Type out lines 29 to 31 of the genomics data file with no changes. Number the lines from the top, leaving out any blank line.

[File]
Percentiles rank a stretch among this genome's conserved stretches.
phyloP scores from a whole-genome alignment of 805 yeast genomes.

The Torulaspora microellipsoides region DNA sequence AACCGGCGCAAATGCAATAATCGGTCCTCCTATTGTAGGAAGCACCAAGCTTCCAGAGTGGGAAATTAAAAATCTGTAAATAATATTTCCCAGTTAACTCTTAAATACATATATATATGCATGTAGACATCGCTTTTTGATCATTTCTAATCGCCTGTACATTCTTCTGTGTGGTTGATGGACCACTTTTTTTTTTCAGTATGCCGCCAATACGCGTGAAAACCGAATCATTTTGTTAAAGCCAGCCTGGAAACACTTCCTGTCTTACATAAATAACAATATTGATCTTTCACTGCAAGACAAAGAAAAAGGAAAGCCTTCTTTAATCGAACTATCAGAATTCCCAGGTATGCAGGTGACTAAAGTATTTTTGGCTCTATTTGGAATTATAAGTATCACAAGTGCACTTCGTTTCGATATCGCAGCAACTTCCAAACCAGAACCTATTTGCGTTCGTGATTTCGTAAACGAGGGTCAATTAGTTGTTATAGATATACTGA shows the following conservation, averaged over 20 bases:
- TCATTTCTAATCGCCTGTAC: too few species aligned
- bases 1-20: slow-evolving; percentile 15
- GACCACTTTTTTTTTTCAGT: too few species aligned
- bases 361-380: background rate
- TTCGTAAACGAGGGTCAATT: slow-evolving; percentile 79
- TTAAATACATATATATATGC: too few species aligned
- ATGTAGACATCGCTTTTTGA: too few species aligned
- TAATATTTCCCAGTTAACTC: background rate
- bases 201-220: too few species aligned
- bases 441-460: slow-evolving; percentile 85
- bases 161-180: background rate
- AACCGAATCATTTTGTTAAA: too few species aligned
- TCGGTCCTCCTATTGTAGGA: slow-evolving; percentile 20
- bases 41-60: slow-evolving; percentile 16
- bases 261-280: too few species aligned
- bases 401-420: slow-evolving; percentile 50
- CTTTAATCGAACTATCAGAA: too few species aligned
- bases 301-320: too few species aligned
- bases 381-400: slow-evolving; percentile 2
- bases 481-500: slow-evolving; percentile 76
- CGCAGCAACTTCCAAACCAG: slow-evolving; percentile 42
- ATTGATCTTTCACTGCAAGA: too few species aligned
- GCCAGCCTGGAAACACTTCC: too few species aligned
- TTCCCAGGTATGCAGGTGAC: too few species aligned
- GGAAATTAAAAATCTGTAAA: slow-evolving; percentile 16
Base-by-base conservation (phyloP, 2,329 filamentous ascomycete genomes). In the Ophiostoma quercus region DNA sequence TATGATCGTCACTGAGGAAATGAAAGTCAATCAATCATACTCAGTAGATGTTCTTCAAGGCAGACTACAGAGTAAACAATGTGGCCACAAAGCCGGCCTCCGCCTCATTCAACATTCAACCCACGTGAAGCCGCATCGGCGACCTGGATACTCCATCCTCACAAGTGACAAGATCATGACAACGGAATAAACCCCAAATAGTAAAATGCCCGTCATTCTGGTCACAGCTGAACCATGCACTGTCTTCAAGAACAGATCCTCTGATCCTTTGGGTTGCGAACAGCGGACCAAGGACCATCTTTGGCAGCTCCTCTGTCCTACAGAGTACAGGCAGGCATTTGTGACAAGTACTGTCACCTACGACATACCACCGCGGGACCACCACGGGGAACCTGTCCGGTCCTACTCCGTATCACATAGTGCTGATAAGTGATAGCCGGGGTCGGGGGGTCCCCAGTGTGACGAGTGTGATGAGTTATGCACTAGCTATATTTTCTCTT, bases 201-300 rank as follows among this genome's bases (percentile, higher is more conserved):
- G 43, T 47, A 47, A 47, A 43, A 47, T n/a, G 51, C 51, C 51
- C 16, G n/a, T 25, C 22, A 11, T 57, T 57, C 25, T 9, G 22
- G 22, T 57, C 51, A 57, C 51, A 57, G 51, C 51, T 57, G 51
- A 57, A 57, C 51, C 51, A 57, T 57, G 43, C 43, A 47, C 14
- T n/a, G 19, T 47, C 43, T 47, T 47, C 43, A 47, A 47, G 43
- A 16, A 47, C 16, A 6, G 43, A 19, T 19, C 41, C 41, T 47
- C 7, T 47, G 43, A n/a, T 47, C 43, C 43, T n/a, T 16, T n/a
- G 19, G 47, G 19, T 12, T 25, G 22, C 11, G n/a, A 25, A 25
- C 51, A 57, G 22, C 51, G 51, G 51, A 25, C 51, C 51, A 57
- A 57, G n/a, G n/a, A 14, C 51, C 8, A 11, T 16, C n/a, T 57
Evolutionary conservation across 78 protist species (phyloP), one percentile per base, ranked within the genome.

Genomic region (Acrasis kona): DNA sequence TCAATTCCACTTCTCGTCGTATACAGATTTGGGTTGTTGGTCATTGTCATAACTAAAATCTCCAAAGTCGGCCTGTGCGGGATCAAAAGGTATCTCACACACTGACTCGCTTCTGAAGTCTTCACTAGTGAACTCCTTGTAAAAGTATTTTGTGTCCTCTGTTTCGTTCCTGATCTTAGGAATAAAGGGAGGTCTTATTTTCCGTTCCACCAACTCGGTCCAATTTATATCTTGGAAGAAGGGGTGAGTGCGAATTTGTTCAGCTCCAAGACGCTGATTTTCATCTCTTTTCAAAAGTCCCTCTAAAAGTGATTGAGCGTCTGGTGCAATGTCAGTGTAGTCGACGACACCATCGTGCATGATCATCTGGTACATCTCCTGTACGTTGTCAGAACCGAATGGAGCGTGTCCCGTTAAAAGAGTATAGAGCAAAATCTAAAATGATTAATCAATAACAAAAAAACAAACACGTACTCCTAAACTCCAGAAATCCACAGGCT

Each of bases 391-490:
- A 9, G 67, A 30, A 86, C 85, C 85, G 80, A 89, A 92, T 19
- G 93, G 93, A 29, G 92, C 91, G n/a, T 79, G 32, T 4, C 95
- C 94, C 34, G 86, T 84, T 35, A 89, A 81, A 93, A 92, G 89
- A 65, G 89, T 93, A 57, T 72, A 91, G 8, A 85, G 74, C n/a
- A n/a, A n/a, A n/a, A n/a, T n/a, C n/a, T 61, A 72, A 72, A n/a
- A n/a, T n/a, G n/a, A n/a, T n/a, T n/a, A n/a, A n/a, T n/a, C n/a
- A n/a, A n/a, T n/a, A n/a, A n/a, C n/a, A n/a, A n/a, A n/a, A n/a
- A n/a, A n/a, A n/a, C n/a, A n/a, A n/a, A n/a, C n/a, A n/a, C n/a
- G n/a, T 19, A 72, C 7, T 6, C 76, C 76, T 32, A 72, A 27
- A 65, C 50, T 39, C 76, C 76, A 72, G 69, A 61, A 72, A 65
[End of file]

Base-by-base conservation (phyloP, 2,329 filamentous ascomycete genomes). In the Ophiostoma quercus region DNA sequence TATGATCGTCACTGAGGAAATGAAAGTCAATCAATCATACTCAGTAGATGTTCTTCAAGGCAGACTACAGAGTAAACAATGTGGCCACAAAGCCGGCCTCCGCCTCATTCAACATTCAACCCACGTGAAGCCGCATCGGCGACCTGGATACTCCATCCTCACAAGTGACAAGATCATGACAACGGAATAAACCCCAAATAGTAAAATGCCCGTCATTCTGGTCACAGCTGAACCATGCACTGTCTTCAAGAACAGATCCTCTGATCCTTTGGGTTGCGAACAGCGGACCAAGGACCATCTTTGGCAGCTCCTCTGTCCTACAGAGTACAGGCAGGCATTTGTGACAAGTACTGTCACCTACGACATACCACCGCGGGACCACCACGGGGAACCTGTCCGGTCCTACTCCGTATCACATAGTGCTGATAAGTGATAGCCGGGGTCGGGGGGTCCCCAGTGTGACGAGTGTGATGAGTTATGCACTAGCTATATTTTCTCTT, bases 201-300 rank as follows among this genome's bases (percentile, higher is more conserved):
- G 43, T 47, A 47, A 47, A 43, A 47, T n/a, G 51, C 51, C 51
- C 16, G n/a, T 25, C 22, A 11, T 57, T 57, C 25, T 9, G 22